Google’s New Privacy Policy under One Roof

Google has updated its privacy policy in a way that breaks down product silos, but allows the search giant to mine data across all of its services. In a blog post, Google outlined the changes. These changes are good in many respects. Companies everywhere want to break down product walls to get a 360 degree view of customers. The difference with Google is reach and it is actually succeeding. In short, Google is:

1) Making its privacy policies easier to read.


2) Aggregating data across products for Google and user experience.


3) Arguing that it’s easier to take your data and go somewhere else.


Coming 1st March, Google is collapsing its more than 60 different product-specific privacy policies and terms of service into one overhauled, streamlined document that more accurately reflects the search giant’s priorities. The shift in policy came up as Google worked to revamp a confusing maze of privacy policies for each service. The search giant did away with all those policies, replacing them with a single set of rules to govern all the data it collects. From Google’s point of view, this will serve to make the Web more relevant, its chief objective.


But still for many web users, this caused a bit of shock between work and personal uses. Here’s how this boils down:


The good: Anything that simplifies privacy policies makes sense—even if you may not agree with them. Google has more than 60 privacy documents today. That will be boiled down to one privacy policy.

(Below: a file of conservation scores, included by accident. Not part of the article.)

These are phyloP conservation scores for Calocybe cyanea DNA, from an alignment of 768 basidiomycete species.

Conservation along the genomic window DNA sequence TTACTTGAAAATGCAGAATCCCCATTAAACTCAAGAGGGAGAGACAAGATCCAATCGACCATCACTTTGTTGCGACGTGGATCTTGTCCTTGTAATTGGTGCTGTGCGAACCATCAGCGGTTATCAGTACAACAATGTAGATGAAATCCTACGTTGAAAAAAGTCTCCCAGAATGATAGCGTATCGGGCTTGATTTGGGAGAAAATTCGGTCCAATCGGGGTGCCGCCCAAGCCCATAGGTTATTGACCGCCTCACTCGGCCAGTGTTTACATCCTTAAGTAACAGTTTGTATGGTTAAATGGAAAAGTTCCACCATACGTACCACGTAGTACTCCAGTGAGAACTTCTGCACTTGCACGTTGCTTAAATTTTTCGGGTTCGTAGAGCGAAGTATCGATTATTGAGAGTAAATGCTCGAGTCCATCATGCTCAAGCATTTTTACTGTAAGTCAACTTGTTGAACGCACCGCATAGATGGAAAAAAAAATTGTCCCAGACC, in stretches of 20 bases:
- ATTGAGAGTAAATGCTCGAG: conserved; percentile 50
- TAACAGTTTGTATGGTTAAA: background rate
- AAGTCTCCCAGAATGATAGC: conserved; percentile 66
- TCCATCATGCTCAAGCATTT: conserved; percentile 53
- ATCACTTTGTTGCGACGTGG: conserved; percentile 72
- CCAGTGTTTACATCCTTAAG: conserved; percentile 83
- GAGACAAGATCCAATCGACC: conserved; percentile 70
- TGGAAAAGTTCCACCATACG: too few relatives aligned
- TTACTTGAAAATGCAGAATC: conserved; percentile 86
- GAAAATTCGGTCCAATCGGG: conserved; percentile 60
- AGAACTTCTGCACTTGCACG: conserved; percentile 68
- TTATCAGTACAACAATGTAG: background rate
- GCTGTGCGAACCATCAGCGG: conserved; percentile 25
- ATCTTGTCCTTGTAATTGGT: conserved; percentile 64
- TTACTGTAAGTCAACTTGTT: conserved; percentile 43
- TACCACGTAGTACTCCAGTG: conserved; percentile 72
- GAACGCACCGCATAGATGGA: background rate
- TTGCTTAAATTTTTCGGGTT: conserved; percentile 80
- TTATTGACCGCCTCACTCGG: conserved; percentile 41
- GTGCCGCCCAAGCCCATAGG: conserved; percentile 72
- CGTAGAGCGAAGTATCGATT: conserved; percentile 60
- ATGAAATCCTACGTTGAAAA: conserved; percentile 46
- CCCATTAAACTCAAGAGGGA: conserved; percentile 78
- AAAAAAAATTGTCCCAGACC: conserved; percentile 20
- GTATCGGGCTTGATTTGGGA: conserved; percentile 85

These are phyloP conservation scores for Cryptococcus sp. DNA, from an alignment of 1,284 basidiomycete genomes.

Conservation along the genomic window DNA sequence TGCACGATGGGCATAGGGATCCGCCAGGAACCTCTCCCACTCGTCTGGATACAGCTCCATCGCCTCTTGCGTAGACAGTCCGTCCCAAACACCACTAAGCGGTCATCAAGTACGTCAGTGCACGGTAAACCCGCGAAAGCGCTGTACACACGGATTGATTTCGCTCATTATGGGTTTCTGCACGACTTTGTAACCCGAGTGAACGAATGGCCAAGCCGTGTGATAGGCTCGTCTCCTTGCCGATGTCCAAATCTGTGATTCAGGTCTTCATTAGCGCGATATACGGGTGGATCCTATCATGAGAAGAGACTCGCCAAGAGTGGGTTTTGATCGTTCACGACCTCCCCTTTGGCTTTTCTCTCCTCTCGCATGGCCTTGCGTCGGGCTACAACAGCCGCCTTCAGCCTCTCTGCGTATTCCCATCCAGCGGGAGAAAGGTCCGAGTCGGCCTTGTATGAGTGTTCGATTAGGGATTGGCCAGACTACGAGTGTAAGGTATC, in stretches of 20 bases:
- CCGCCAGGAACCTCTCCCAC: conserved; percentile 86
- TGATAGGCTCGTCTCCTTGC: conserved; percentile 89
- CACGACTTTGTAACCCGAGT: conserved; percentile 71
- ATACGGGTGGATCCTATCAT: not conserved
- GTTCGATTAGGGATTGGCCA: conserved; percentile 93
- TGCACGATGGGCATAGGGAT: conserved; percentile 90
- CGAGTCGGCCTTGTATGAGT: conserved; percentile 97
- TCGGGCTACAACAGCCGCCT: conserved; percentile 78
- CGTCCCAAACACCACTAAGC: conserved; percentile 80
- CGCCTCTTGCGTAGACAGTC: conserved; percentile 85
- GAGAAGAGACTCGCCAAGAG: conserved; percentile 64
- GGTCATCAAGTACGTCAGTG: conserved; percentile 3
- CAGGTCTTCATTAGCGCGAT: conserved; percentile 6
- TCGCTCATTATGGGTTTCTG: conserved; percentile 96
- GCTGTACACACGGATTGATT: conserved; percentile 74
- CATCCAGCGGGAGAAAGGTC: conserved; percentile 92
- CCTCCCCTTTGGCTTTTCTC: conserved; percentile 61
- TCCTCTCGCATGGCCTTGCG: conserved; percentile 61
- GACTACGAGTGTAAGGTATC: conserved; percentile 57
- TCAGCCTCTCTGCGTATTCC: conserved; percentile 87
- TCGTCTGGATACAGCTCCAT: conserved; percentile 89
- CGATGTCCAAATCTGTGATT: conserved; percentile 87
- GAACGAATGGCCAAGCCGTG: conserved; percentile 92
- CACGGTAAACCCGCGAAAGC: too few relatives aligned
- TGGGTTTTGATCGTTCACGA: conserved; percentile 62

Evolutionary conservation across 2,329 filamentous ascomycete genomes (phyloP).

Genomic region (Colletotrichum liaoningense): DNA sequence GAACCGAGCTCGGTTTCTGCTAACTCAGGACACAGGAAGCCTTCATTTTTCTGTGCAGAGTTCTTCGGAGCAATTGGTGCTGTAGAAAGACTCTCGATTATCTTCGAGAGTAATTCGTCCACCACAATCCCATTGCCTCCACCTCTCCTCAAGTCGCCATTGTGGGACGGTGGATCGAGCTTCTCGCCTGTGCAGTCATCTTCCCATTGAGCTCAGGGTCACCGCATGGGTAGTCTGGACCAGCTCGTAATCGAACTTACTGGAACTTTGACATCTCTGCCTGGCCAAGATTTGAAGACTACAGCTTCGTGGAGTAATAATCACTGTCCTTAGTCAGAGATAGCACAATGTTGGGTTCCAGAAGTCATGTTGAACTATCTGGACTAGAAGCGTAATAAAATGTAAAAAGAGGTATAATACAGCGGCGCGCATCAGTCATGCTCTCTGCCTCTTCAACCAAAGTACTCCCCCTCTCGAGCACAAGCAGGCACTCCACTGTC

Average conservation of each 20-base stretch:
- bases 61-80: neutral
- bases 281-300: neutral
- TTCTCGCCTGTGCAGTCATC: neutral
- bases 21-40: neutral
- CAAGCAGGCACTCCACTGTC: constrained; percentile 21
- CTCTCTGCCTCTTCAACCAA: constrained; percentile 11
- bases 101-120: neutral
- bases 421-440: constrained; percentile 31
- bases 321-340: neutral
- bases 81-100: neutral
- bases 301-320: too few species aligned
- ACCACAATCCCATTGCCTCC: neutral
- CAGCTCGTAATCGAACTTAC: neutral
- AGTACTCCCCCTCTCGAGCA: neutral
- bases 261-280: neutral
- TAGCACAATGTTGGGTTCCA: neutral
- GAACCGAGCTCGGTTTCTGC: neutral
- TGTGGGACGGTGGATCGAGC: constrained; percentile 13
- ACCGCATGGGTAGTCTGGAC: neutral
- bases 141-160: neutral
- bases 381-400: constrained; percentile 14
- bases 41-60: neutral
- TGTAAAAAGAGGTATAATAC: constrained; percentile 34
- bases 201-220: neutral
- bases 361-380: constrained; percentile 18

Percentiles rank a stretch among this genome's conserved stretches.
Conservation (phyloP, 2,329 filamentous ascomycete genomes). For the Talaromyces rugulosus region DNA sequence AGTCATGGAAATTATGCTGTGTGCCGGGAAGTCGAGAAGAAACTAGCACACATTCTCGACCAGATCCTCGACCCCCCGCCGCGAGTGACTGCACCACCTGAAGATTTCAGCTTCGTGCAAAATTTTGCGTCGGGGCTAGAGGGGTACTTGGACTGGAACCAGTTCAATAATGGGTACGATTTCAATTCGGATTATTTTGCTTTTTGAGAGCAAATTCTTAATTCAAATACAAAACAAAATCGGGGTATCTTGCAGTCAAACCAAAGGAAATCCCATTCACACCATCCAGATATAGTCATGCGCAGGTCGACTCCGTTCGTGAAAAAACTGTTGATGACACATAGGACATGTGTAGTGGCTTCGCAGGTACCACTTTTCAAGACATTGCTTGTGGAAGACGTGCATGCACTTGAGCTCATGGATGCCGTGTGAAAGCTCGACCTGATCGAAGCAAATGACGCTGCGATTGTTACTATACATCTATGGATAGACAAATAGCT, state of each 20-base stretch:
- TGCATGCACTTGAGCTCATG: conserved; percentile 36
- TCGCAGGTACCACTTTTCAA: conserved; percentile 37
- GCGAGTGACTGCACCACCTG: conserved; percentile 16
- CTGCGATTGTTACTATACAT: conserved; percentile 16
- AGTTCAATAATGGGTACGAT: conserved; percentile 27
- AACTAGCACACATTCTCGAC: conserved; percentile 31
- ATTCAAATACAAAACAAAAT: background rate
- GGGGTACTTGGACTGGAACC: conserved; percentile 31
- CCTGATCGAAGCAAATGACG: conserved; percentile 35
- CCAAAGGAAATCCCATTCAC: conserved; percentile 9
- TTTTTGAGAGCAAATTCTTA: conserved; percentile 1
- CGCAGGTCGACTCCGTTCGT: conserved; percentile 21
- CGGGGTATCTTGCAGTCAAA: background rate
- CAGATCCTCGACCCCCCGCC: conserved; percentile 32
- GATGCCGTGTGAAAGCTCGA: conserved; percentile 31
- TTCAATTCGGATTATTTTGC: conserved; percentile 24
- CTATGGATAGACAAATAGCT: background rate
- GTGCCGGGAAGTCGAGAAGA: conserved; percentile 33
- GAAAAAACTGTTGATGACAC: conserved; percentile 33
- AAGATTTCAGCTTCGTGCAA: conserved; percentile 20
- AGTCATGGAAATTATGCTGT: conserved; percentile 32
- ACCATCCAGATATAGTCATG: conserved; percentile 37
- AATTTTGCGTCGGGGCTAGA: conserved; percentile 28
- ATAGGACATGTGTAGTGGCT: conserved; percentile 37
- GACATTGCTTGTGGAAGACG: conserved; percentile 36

The bad: Unified user experience aside, it was kind of nice to have my YouTube personas different from say, Gmail and Google+. Philosophically it makes sense. Emotionally I’m not so sure I’m on board the one for all approach.


The scary: Google will know more about you than your wife does. Everything across your screens will be integrated and tracked. Google noted that it collects information you provide, data from your usage, device information and location. Unique applications are also noted. Google is watching you as long as you are logged in. It’s also unclear whether this privacy policy move will be considered bundling in some way by regulators.


I’ll be curious to watch the discourse on Google’s new privacy policy and terms of service between now and the March 1st implementation. What about you? Leave your comment and feedback.

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